However, despite the outdated nature of most documented reports on the state of medical librarianship in Nigeria, some of the challenges that they identified still exist in the country’s medical libraries. These challenges include a lack of adequate personnel, central libraries’ control over medical libraries in universities, lack of proper library buildings, unavailability of a national library of medicine, need for cooperation among libraries, inadequate bibliographic control of medical literature, user communities’ irregular use and nonuse of the library, and lack of formal training for medical librarians in the country [3, 6, 9, 12].

The aim of this study was to examine and update the literature on the state of service delivery in Nigerian medical libraries. The authors’ specific objectives were to:

Being a typical developing country, updating the literature from a Nigerian perspective could inform the planning and design of medical library initiatives for international programs in Nigeria and other similar developing countries.


Study design

We used a descriptive mixed methods research design to describe the present state of medical libraries and practice of medical librarianship in Nigeria. Following a survey consisting of open- and closed-ended questions (supplemental Appendix A), we performed semi-structured interviews (supplemental Appendix B) to better understand the survey results related to the challenges and prospects of medical librarianship in Nigeria.

Study participants and data collection

Our study population was librarians working in medical libraries in Nigeria. For the survey, we designed and deployed a questionnaire using Google Forms. A link to the survey was circulated among librarians using the Nigerian Library Association’s email discussion list and the WhatsApp Group of the Medical Library Association of Nigeria (MLA-NG). The survey, designed based on reviewed literature, had four sections: demographic profile, library patronage and social media use, library services for users, and librarians’ training and challenges.

We also conducted key informant interviews with heads of medical libraries in Nigeria’s first-generation universities: University of Ibadan, Obafemi Awolowo University, Ahmadu Bello University, University of Lagos, and University of Nigeria, Nsuka. The interview time was prescheduled with library heads, and permission was given by all interviewees for the interviews to be recorded using a smartphone. We conducted interviews in the head librarians’ offices at their institutions, and the average duration of interviews was four minutes, thirty-five seconds.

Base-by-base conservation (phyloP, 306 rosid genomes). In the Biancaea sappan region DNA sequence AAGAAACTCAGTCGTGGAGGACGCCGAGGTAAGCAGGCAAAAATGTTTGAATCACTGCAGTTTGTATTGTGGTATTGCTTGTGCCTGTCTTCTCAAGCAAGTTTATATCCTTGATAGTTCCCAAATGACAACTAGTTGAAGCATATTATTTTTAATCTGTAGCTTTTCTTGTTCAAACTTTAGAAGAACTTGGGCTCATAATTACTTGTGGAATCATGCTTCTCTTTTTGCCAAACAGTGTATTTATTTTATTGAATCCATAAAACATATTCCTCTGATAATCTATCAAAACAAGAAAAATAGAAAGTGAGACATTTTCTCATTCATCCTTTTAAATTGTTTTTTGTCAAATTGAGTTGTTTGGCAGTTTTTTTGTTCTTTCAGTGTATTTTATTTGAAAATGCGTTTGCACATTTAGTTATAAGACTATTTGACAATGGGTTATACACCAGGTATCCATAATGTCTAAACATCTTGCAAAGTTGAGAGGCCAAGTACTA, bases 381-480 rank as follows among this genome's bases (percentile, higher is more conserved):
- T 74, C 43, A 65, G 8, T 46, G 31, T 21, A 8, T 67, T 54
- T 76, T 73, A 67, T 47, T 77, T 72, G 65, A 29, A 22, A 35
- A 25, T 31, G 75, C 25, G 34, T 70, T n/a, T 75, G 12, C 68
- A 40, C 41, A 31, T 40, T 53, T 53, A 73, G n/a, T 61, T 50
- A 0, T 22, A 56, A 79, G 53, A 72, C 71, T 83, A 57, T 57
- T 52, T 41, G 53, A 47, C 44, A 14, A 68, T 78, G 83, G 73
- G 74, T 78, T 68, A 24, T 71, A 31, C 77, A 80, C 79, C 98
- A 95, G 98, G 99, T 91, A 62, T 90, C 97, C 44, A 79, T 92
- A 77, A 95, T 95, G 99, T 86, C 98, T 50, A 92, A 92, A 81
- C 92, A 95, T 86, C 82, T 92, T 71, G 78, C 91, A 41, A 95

Data analysis

Quantitative data obtained through Google Forms was exported into SPSS for descriptive analysis (i.e., response frequencies and percentages). Interviews were transcribed, and their content was analyzed using thematic content analysis, which yielded two major themes: challenges of and prospects for medical librarianship in Nigeria.


A total of 58 librarians responded to the survey from medical libraries across the country. None of the responses were incomplete; thus, all responses were included in the analysis. Based on the 112 potential respondents on the MLA-NG WhatsApp Group at the time of conducting this study, our response rate was 52%.

Survey results

Respondent demographics

Most survey respondents were 41–50 years old (31%) or 51–60 years old (31%). Fewer were 31–40 years old (28%), ≥61 years old (7%), or 20–30 years old (3%), and none were <20 years old. Most respondents reported working in academic medical libraries (67%), with fewer working in special medical libraries (23%) or hospital libraries (10%). Respondents reported ≥10 years (40%), 7–9 years (33%), 1–3 years (17%), or 4–6 years (10%) of medical library experience. No respondents reported <1 year of experience in the field, corroborating our finding of few young professionals working in the field of medical librarianship in Nigeria. Most respondents (60%) had a master of library science (MLS) or master of library and information science (MLIS) as their highest degree. Some respondents had a doctorate (PhD) (26%) or bachelor’s degree (14%) as their highest degrees.

Nigeria is divided into 6 geopolitical zones, with significant socioeconomic differences among zones. Most respondents were located in the South-West zone (54%), whereas fewer were in the North-West (16%), North-Central (14%), South-South (6%), South-East (5%), or North-East (5%) zones. The southern region of Nigeria is educationally more developed than the northern region and is home to 4 of the 5 first-generation universities in Nigeria. This difference was reflected in that 65% of respondents were from the southern region and 35% of respondents were from the northern region.

Classification schemes used in Nigerian medical libraries

Despite being specialized libraries, medical libraries in Nigeria had differing standards for organizing resources. Most respondents reported using the US National Library of Medicine (NLM) classification scheme (43%), followed by the US Library of Congress (LC) classification scheme (32%), a combination of NLM and LC classification schemes (19%), Dewey Decimal Classification (4%), and Universal Decimal Classification (4%).